I’ve been reading a bit about the history of the textile industry lately, because I’m a dufus who will readÂ any bookÂ my friendsÂ place in front of me.
But it’s actually interesting stuff, and I was struck by an aspect of that history that is also present in other areas; that being theÂ very real phenomenon whereÂ developments or advances for the common good nevertheless have negative residual effects.
For example, the invention of the cotton gin had a profound positive effect on the textile industry, and that effect trickled down to bolster other industries, from agricultural to medical. ButÂ the inventionÂ was directly responsible forÂ a resurgeanceÂ in the slave trade in the southern United States that by many accounts, was dying out in the late 18th and early 19th centuries.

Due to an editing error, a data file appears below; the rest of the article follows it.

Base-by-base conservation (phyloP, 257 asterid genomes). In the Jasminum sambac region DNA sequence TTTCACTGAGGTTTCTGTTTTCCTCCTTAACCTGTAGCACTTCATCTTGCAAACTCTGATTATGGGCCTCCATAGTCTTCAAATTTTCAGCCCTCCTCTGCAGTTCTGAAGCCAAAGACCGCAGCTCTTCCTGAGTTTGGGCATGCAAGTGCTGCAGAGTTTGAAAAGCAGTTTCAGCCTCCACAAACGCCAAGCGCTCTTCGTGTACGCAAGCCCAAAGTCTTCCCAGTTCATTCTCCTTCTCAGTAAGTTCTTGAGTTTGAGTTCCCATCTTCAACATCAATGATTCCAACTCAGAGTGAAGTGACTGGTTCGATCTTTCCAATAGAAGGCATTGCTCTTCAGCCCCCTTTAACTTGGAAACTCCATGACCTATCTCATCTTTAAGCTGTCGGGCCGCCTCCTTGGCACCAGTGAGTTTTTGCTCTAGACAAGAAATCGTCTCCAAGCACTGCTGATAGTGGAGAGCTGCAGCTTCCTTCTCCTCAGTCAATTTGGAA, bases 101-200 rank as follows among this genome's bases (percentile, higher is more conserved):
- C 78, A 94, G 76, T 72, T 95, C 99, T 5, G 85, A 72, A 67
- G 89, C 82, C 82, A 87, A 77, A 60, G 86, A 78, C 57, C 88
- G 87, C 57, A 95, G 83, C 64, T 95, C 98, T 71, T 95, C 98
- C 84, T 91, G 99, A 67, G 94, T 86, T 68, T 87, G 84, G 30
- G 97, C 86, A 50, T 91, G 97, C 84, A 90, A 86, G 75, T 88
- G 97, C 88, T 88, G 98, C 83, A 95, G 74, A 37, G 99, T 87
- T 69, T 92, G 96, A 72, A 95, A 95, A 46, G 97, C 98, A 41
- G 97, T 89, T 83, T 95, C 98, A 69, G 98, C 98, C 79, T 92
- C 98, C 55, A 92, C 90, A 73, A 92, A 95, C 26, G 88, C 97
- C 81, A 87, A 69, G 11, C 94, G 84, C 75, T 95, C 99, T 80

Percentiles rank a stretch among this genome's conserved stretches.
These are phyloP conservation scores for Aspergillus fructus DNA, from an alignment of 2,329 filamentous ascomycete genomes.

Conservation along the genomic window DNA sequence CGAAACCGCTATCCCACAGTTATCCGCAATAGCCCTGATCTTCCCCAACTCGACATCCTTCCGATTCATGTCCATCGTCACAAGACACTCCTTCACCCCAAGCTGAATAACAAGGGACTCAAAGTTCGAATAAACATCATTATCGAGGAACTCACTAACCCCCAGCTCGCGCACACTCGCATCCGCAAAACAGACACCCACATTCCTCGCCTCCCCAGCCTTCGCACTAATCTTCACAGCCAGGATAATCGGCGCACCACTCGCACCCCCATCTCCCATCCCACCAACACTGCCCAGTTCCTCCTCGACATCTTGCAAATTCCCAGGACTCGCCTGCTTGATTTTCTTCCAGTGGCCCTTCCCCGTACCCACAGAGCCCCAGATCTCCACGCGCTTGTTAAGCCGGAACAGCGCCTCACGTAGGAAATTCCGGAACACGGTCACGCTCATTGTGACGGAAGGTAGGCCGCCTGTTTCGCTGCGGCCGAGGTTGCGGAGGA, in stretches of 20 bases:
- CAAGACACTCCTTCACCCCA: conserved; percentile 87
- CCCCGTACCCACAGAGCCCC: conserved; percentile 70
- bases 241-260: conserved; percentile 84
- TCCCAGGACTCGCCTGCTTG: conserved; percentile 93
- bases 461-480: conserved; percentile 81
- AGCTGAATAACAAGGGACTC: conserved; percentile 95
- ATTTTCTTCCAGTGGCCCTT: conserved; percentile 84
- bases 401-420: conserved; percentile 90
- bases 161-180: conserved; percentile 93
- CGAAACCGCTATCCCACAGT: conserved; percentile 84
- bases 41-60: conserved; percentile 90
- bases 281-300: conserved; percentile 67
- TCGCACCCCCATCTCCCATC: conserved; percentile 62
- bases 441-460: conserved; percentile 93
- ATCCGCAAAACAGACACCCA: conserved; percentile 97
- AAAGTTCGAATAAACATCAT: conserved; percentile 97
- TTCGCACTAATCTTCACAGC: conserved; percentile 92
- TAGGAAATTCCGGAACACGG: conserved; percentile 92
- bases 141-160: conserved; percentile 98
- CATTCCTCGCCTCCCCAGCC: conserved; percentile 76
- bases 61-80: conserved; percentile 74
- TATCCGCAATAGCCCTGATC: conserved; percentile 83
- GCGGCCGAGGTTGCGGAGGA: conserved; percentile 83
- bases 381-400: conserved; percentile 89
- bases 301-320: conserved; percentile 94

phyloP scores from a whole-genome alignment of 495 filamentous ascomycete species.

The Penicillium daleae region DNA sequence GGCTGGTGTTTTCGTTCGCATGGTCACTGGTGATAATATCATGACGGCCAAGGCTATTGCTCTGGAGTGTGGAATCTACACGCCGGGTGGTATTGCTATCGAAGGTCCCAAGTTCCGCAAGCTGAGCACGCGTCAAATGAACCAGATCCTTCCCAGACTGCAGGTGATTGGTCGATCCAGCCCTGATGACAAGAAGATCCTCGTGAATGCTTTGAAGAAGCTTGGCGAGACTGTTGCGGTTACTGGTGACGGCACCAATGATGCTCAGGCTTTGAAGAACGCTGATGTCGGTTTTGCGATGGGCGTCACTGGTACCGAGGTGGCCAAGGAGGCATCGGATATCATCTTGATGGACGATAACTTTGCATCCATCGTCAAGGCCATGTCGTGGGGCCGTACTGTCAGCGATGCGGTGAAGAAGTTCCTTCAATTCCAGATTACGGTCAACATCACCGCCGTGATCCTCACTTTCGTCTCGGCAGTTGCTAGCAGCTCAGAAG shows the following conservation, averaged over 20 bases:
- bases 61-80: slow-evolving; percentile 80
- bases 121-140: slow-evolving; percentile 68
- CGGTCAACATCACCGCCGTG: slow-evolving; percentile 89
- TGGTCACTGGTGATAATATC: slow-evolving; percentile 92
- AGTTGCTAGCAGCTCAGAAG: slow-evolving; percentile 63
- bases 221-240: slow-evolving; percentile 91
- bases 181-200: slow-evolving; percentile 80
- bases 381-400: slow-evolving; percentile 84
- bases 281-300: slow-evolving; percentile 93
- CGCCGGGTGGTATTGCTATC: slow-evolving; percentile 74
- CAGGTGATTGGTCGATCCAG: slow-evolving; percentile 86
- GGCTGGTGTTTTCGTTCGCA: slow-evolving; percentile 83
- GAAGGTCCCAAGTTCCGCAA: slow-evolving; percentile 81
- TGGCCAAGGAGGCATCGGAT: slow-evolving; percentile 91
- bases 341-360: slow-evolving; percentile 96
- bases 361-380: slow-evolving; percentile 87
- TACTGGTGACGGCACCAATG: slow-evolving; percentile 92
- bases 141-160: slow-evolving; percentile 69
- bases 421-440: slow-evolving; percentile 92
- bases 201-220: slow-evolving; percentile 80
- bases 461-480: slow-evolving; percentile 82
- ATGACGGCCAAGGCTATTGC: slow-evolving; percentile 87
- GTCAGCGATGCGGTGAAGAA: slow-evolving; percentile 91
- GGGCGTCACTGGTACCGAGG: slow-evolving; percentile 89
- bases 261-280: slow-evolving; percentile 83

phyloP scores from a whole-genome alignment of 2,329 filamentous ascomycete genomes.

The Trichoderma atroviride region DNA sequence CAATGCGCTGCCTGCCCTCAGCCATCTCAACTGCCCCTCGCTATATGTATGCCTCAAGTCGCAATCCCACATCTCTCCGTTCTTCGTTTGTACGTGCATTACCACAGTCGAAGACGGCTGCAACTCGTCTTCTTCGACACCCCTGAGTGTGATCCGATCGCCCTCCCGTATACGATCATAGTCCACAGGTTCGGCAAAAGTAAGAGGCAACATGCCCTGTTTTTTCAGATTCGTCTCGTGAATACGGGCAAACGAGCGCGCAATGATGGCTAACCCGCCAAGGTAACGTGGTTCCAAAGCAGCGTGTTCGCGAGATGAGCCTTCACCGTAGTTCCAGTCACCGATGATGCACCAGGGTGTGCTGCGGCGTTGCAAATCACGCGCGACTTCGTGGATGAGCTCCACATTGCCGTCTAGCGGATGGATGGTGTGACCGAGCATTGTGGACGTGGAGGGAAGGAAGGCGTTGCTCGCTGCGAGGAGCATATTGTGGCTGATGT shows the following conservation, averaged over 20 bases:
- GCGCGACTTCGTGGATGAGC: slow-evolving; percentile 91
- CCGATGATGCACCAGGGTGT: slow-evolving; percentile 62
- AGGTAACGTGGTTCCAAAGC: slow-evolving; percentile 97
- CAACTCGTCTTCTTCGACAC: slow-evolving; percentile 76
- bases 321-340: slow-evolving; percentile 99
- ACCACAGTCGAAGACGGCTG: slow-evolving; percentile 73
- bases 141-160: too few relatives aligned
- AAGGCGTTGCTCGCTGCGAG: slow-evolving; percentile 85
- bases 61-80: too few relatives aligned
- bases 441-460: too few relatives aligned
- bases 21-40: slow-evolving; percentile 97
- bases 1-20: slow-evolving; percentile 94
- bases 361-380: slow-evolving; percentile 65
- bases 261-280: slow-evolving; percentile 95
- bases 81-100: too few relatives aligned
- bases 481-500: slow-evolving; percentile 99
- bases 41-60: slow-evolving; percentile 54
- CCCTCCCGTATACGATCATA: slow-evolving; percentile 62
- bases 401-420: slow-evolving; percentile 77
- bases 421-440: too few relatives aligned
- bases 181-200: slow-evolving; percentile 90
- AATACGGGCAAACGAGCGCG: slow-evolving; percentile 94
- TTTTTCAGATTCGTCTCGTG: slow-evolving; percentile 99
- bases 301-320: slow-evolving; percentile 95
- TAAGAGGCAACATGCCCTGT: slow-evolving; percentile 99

Also, the massive production output of textileÂ plants in European cities clothed and comforted millions, but children in cities like Manchester, EnglandÂ became all but slaves working in deplorable conditions.
So today’s question(s):
DoesÂ skeptical activism, obviously geared for the common good, nevertheless hurt some people? Who? How? What negative effects in the modern world that come about this way concern you most? Do youÂ notice anyÂ negative residual effects in the “good” that you do personally?Â
Interesting tidbit: Since cotton wasn’t indigenous to Europe, some early Europeans were quite confused about the commodity. There was actually a pervasive belief that a plant produced sheep as its fruit, and that’s where cotton came from. Alexander the Great is said to have referred to cotton as “tree wool”.Â
The Afternoon Inquisition (or AI) is a question posed to you, the Skepchick community. Look for it to appear Tuesdays, Thursdays, Saturdays, and Sundays at 3pm ET.